The Supreme Court of the United States is set up by the Constitution as the branch of government that adheres to constitutional law, making decisions not based on politics but on the premises outlined in the Constitution itself.
By definition, justices should keep their personal beliefs out of decisions and base their opinions on whether the question at hand is in line with the U.S. Constitution.
There is not a question of ‘right’ or ‘left” but of alignment with the document on which our country is founded.
A woman with the NGO Samaritanos Sin Fronteras talks to illegal aliens from all over the world in Lukeville, Arizona. She was with a guy from the NGO Humane Borders who was filling water tanks. Blue flags at the water stations lead illegal aliens to BP pick-up spots. The water… pic.twitter.com/PIGjFydkEI
— Just Jeff From Cali (@liberty_clarion) January 30, 2024
But as the court has reached decisions of late regarding politically controversial topics, at least one left-leaning justice is saying that her personal views are being insulted.
Mediaite reports that Justice Sonia Sotomayor lamented the Supreme Court’s increasingly partisan turn to the right and opened up about the “frustration” she feels when she votes in the minority.
Speaking at a forum at the University of California Berkeley School of Law on Monday (in remarks reported by CNN), Sotomayor revealed the day-to-day toll that losing cases take on her.
“I live in frustration,” Sotomayor said. She added, “Every loss truly traumatizes me in my stomach and in my heart. But I have to get up the next morning and keep on fighting.”
Justice Sotomayor seems to be on the Supreme Court for the wrong reason. She seems to think that personal and political opinions should lead decisions, not constitutional law.
CNN also reports that the dean of the Cal Berkeley law school noted that students “increasingly feel discouraged” by the Supreme Court.
Look at this guy who just broke into the country and immediately has a problem with authority. This isn't going to end well… for us. I filmed tens of thousands just like him coming through in Arizona during my 7 weeks camped in Lukeville. pic.twitter.com/JCvVx0dDZB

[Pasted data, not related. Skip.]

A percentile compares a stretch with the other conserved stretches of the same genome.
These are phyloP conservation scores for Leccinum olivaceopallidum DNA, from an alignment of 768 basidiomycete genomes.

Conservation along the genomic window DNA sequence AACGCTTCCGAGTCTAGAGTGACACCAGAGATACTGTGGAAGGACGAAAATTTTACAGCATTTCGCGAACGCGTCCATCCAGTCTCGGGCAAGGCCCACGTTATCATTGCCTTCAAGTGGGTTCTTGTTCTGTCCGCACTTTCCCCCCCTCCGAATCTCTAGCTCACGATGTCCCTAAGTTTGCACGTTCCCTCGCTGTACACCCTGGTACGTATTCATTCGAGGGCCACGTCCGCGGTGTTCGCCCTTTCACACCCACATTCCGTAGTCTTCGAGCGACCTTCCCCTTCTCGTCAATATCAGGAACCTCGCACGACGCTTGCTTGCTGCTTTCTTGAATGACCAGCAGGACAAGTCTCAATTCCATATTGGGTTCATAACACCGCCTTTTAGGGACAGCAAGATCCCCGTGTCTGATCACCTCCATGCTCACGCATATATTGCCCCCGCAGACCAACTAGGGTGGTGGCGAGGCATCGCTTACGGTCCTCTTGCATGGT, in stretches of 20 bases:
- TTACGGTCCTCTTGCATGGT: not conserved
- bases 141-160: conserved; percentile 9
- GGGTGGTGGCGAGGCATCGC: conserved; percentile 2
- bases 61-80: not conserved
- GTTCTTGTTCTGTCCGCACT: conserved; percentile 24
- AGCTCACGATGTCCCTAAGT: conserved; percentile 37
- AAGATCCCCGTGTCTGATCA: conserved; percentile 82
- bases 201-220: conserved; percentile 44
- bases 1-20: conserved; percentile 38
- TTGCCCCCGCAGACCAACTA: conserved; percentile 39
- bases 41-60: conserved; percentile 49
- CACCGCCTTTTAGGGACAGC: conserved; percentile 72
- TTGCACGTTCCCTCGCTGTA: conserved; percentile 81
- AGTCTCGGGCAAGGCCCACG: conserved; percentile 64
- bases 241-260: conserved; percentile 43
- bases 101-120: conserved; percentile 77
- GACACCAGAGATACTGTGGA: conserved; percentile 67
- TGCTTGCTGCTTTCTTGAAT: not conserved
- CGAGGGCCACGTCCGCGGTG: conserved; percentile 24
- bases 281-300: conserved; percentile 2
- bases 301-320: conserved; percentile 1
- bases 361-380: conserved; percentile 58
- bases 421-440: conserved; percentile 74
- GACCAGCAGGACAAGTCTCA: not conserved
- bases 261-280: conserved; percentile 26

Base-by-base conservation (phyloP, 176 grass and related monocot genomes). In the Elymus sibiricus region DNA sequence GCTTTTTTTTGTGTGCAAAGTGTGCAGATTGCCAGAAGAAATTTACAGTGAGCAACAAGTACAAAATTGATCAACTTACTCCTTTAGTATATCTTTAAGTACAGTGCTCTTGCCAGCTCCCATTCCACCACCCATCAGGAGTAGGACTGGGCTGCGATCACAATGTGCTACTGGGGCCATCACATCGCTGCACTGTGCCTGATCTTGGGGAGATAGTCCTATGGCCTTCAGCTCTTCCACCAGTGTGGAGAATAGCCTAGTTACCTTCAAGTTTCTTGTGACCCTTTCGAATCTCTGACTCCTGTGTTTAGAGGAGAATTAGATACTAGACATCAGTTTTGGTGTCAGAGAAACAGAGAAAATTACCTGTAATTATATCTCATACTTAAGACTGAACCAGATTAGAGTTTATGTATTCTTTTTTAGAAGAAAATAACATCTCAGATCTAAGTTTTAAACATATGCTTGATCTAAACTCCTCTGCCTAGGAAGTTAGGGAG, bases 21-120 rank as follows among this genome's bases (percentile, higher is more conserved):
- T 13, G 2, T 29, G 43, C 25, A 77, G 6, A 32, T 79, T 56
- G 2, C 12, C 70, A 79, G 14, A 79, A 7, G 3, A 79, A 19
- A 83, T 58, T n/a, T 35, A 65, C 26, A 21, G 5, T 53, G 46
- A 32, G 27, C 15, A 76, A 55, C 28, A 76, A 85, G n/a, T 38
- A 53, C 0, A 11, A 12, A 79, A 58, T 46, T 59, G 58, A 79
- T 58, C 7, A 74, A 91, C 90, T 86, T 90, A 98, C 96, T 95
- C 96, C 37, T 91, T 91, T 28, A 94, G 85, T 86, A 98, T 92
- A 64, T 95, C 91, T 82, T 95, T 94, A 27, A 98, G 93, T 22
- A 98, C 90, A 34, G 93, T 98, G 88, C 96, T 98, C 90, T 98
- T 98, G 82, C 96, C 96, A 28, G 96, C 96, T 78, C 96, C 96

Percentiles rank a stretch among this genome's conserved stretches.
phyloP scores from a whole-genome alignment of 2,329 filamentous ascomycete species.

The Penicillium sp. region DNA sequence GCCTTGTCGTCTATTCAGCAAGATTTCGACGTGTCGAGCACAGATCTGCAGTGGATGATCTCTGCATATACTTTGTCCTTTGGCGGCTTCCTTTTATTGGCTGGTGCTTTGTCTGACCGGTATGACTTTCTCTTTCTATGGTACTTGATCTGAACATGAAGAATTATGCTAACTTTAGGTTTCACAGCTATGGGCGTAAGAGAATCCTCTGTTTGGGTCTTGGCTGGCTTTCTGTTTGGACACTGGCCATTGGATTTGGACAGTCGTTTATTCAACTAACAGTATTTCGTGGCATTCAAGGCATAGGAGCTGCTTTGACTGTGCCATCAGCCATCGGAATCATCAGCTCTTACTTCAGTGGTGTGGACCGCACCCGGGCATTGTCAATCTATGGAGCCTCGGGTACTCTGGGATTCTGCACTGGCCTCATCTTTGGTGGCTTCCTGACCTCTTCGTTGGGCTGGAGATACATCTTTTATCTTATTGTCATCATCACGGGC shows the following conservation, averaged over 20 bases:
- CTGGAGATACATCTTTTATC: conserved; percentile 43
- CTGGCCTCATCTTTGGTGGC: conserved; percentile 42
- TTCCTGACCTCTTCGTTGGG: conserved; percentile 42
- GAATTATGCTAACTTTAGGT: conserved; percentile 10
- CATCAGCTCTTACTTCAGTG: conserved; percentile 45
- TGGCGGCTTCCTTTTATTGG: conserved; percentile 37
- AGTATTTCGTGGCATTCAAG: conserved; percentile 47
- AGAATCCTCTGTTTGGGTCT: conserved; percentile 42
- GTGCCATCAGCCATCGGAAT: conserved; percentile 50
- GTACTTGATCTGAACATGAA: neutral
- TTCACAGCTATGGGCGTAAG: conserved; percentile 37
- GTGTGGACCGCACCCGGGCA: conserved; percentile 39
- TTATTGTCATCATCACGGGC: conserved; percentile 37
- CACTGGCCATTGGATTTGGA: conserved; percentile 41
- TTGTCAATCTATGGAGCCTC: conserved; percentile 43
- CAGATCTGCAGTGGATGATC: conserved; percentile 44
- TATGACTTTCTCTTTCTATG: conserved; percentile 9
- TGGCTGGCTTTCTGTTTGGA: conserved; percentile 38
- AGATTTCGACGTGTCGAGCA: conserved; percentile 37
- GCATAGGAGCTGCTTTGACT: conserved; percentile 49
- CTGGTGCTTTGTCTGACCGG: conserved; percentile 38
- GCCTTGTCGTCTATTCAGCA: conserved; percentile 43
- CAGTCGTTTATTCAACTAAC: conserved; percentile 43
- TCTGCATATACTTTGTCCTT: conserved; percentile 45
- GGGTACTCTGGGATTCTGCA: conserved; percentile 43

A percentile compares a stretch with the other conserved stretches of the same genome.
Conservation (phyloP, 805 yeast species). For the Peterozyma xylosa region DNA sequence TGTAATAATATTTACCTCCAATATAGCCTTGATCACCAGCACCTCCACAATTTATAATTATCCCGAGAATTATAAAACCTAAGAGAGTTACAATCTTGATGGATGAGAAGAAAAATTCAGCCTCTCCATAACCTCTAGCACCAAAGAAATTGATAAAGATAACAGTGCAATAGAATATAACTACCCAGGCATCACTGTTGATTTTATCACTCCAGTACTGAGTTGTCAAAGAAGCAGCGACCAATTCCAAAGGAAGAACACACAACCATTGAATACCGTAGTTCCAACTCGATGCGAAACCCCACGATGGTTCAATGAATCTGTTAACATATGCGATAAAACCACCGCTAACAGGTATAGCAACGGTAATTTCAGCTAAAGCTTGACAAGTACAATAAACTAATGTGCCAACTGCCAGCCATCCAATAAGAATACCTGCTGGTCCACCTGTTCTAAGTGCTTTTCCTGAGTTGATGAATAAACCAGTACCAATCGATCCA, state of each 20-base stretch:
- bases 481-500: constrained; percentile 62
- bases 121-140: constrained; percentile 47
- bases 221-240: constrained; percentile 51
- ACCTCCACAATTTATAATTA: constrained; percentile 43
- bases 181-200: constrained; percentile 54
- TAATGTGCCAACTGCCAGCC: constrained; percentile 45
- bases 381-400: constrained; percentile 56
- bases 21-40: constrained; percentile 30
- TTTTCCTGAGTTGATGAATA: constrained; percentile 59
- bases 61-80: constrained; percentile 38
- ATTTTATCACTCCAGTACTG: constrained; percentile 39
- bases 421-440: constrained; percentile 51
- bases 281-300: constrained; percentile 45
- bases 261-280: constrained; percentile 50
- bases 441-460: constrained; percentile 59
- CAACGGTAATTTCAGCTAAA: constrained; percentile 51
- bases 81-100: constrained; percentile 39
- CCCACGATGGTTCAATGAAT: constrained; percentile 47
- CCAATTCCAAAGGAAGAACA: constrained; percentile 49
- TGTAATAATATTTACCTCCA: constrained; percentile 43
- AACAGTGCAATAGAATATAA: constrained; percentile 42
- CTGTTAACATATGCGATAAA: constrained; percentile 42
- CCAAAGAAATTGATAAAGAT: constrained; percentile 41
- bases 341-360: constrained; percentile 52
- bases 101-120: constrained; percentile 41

— Just Jeff From Cali (@liberty_clarion) January 27, 2024
What would be the cause of such discouragement? Either a decision aligns with the Constitution or it does not.
“How can you look at those people and say that you’re entitled to despair?” Sotomayor replied. “You’re not. I’m not. Change never happens on its own. Change happens because people care about moving the arc of the universe toward justice, and it can take time and it can take frustration.”
It sounds like Sotomayor is on a mission to “change” the Constitution of the United States.
Mediaite continues that Sotomayor has written some scathing minority opinions expressing her dissatisfaction. In one case last term in which the Court sided with a web designer who refused to promote gay weddings, Sotomayor wrote, “The immediate, symbolic effect of the decision is to mark gays and lesbians for second-class status.”
What? The decision clearly stated that a small business owner has the right to accept or refuse business based on his or her personal beliefs, especially when there are other businesses that a customer may deal with instead.
The comment by the justice glosses over the freedom of the individual, a hallmark of the U.S. Constitution, which is one of the reasons oppressed people have emigrated to this country. If a SCOTUS decision aligns with constitutional directives, no one one the bench should be “traumatized,” but rather the decision should be expected.
SCOTUS ruled in 2023 that a web designer has a First Amendment right to refuse to create sites for same-sex weddings, despite a state law that prohibits discrimination based on sexual orientation. The ruling was 6-3.
Mediaite goes on to say that Sotomayor has, however, spoken glowingly about her conservative colleagues. She has repeatedly praised embattled Justice Clarence Thomas, and at Monday night’s event, she talked about regularly passing notes with Justice Neil Gorsuch.
Decisions by the court in 2023 range from a 6-3 ruling that race-conscious admissions policies at Harvard, a private institution, and the University of North Carolina, a public institution, were unlawful to a ruling on student loans, which said that the Biden administration’s plan to wipe out more than $400 billion in student debt was not lawful as it was not authorized by Congress.
The New York Times reports that the court also rejected a legal theory that would have given state legislatures largely unchecked power to set the rules for federal elections with a 6-3 ruling.
The court also ruled that Alabama’s congressional voting map was not fair to black voters, as the map had a single district where black voters made up the majority.
In a 7-2 decision, SCOTUS upheld the Indian Child Welfare Act, a 1978 law that seeks to keep Native American children with their tribes and preserve their heritage. The ruling, however, did not resolve the question of whether or not the law discriminated against non-Native families in a way that would be race discrimination.
In the case of a postal worker who refused to work on Sundays, the court decided 9-0 that employees must make accommodations for workers’ religious practices.
Other decisions on environmental protection, animal cruelty, interstate commerce, and fair use of copyrighted works were in which the court was split.
The Scope of Tech Platforms’ Liability Shield and Tech Platforms and Terrorism were 9-0 decisions in which the SCOTUS were in unison.